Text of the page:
Farmers Forum staff
Farm Credit Canada’s chief economist says that Canadian agriculture remains well positioned to weather higher interest rates — though J.P. Gervais concedes there is a limit to that resilience. It all depends how high rates go, and the key overnight rate now stands at 3.25%.
He says the fundamentals haven’t changed from his observation on July 13 — when the key rate rose a full percentage point to 2.5% — that record farm revenues were “helping to offset the impact” of both input-cost inflation and higher interest rates on the farm.
The Bank of Canada pushed the overnight rate to 3.25% on Sept. 9 — the highest seen in 14 years and, according to some reports, the highest in the G7. It also puts farmers closer to an average 6% effective interest rate paid on their credit this year.
“That puts us back to a financial situation that looks like 2000 to 2008, roughly,” Gervais said. “To me, that’s not necessarily a nightmare scenario.”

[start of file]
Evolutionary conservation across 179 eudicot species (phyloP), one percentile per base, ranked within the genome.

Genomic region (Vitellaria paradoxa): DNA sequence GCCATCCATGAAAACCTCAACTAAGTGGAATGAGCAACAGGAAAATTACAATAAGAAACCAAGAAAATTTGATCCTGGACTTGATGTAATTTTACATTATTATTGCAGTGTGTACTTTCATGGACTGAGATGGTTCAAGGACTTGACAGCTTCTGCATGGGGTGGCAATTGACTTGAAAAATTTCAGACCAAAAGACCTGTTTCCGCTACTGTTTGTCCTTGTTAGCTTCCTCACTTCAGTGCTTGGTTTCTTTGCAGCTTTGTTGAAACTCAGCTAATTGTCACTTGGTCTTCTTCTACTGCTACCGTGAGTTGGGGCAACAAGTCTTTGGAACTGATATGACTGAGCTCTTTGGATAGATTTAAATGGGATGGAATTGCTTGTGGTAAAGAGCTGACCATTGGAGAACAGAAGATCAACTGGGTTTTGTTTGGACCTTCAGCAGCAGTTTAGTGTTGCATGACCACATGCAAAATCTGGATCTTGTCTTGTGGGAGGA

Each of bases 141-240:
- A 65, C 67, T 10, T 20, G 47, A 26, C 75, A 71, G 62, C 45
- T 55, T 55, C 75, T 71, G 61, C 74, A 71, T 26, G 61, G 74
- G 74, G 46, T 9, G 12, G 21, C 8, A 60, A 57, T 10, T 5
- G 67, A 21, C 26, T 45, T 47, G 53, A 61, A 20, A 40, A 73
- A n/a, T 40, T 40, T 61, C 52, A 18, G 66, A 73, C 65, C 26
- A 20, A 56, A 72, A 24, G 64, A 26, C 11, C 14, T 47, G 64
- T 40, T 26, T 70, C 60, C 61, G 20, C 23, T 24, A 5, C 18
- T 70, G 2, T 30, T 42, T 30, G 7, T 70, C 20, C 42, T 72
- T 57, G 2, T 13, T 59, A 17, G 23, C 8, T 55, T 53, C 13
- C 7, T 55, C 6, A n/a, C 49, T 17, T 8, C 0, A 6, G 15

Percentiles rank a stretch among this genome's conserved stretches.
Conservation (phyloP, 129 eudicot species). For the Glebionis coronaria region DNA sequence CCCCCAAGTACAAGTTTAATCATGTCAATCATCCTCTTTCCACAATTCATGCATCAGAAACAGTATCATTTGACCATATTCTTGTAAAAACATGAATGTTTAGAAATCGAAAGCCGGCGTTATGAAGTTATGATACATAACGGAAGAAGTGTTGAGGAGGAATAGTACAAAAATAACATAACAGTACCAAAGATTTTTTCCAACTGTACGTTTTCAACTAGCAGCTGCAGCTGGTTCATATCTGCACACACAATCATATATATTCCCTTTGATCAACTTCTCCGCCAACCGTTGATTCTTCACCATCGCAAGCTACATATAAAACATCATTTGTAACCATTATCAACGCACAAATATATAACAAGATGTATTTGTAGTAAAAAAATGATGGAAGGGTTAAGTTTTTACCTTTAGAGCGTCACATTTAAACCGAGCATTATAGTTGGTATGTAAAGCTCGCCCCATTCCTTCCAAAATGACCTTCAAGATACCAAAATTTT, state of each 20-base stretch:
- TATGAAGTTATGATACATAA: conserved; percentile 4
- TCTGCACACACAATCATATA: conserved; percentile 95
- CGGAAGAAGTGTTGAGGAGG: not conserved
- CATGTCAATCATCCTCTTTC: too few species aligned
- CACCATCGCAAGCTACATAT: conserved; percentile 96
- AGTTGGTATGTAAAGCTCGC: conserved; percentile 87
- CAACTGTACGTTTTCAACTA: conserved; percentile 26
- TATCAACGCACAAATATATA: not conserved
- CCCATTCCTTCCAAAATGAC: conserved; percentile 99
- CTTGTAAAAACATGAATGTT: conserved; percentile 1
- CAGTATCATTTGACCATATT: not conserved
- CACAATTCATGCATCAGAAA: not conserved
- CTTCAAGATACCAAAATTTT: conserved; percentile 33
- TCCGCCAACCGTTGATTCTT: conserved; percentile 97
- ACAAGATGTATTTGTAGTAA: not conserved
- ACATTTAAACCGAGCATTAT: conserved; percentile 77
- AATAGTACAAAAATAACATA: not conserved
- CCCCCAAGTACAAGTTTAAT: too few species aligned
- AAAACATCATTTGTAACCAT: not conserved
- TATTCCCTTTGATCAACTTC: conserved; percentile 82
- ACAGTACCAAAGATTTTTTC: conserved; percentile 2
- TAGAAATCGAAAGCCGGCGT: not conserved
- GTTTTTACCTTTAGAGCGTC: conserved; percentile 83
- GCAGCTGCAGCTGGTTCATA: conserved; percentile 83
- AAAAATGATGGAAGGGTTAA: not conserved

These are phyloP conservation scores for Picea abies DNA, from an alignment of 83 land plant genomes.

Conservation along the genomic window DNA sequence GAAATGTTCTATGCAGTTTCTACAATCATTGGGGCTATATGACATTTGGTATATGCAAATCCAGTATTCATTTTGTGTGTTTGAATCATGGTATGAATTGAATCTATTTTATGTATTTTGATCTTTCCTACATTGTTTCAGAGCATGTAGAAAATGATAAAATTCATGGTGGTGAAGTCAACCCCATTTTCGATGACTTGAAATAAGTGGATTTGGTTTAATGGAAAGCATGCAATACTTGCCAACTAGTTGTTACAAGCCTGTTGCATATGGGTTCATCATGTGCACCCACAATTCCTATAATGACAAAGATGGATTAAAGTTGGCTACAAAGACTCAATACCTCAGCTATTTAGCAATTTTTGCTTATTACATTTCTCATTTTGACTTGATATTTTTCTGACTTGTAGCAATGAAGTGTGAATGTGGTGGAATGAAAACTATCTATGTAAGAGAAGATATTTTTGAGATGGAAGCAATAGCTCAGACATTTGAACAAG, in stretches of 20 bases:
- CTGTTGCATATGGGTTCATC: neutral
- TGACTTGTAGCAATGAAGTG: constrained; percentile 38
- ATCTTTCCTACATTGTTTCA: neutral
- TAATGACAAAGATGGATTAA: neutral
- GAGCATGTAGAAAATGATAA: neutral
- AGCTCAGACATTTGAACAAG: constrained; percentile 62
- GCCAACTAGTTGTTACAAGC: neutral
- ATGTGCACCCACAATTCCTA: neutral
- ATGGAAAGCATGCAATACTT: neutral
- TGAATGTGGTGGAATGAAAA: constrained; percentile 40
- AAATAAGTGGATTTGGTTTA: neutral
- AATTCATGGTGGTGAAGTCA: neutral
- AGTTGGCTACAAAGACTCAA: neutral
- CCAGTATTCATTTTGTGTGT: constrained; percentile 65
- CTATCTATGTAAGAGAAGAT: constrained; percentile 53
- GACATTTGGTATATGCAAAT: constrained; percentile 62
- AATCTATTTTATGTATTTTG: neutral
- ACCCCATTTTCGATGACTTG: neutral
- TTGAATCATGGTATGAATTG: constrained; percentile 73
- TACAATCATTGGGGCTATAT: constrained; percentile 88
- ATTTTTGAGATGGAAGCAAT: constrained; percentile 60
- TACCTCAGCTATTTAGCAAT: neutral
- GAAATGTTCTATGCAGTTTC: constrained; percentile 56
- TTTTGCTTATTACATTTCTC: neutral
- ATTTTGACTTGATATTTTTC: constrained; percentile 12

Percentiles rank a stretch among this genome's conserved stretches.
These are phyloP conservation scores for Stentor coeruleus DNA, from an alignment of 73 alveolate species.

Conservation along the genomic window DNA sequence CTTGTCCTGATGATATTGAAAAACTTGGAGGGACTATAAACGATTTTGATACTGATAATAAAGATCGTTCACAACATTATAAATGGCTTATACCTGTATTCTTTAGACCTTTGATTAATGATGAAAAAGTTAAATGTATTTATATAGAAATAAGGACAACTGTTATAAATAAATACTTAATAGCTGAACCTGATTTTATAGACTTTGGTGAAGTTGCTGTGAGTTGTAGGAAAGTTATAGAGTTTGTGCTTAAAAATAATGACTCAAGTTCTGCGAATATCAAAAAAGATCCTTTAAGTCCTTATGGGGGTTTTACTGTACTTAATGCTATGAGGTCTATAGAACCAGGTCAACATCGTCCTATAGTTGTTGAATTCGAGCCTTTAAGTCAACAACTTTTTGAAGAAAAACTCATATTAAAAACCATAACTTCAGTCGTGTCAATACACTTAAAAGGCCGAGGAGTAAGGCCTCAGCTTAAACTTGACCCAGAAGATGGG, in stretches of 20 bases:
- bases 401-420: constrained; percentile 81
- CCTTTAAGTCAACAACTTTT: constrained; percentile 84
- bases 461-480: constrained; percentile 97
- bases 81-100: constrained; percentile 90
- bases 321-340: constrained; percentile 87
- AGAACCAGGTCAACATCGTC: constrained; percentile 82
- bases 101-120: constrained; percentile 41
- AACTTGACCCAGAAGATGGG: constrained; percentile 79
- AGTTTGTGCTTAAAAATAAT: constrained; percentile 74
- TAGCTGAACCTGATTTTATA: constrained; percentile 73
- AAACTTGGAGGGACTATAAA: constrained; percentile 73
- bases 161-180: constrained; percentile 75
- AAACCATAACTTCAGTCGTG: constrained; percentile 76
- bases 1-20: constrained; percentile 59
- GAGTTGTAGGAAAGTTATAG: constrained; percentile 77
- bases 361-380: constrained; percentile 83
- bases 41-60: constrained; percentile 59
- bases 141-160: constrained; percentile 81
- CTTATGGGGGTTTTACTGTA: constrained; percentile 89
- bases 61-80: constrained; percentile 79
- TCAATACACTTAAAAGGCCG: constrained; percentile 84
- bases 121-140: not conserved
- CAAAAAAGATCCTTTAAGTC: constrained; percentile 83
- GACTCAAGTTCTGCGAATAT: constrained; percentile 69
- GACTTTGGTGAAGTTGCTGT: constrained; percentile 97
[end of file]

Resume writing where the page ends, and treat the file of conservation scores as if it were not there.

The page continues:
And it’s far from the high double-digit rates some veteran farmers may recall paying in the early 1980s.
Many farm operations have “taken some risks off the table” by locking in rates, he said. While farm debt has been rising, so have farm incomes and “most of that debt is for productive purposes,” he said.
However, “if we were to see rates go up even further, or if we were to see income go down, then that’s when we would see issues emerge,” Gervais said. “We are walking a fine line now.”